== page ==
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Can J Anaesth. 2000 Jan;47(1):10-9.

ACC/AHA guidelines as predictors of postoperative cardiac outcomes.

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Department of Anaesthesia, Queens University, Toronto, Ontario, Canada.



Recently, the American College of Cardiology - American Heart Association (ACC-AHA) published guidelines and an associated algorithm for preoperative cardiovascular evaluation of patients undergoing non-cardiac surgery. Our purpose was to (i) test guideline's ability to predict adverse cardiac events within seven days after surgery, (ii) determine whether medical clinical predictors or surgical risks was a better predictor of cardiac events.


Retrospective review of 119 cardiology and anesthesia consultations over 15 mo, ending March 31, 1998. Patients were classified into their respective medical clinical predictor and surgical risk groups, as outlined in ACC-AHA guidelines. Associations between the medical predictor and surgical risk scores and adverse cardiac outcomes were quantified via multiple logistic regression analysis. Two outcomes were employed. Outcome I, included: myocardial infarction/ischemia; angina; congestive heart failure, arrhythmia or death. Outcome 2 expanded the definition to include "cancellation of surgery due to cardiac risk" as a negative cardiac outcome.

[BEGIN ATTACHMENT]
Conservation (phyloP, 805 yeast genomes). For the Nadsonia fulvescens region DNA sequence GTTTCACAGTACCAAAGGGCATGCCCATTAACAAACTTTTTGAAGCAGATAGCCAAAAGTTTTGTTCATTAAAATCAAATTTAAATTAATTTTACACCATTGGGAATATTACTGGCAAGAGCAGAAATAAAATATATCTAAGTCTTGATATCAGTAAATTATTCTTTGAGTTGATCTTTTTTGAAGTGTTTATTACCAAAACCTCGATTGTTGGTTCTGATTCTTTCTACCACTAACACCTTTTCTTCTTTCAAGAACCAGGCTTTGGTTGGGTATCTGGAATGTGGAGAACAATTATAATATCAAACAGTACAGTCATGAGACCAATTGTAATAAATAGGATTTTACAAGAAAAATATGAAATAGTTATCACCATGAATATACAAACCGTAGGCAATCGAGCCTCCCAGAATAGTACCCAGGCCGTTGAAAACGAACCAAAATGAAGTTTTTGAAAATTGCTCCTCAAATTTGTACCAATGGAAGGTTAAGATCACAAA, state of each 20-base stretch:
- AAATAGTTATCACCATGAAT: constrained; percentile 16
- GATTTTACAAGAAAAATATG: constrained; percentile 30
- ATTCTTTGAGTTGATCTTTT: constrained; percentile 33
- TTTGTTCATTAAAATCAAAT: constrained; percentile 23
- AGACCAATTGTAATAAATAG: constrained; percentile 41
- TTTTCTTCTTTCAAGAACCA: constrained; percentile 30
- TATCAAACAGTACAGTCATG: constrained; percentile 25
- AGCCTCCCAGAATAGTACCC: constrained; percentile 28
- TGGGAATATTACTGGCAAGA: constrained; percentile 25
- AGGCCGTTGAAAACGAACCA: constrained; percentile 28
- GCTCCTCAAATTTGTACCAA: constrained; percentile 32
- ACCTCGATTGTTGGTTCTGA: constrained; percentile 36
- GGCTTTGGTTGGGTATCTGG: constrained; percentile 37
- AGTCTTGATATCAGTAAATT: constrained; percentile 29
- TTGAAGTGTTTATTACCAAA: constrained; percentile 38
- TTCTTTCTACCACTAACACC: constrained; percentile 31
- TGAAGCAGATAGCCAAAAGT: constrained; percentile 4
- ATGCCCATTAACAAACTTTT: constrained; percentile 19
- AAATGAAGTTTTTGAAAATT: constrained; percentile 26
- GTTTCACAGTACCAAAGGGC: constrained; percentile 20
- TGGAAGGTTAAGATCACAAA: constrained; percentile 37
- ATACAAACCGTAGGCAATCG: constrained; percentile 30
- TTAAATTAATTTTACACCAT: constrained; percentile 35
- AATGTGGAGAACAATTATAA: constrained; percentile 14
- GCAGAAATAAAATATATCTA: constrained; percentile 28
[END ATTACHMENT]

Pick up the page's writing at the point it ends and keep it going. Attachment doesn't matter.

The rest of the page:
Diabetes, Canadian Cardiovascular Class (CCS) III or IV angina, and MI within six months before surgery were strongly associated with the two cardiac outcomes. For outcome 1 and 2, medical predictors and surgical risks, considered simultaneously, performed with a sensitivity of 93% and specificity of 46-51%. When considered separately, major clinical medical predictors had a sensitivity of 87-89%, while surgical risks showed a specificity of 89% in predicting the two outcomes.


Medical predictors in ACC-AHA classification scheme were highly sensitive whereas surgical risks were more specific in predicting adverse post-operative cardiac events. Prospective study is needed to confirm these observations.

[Indexed for MEDLINE]

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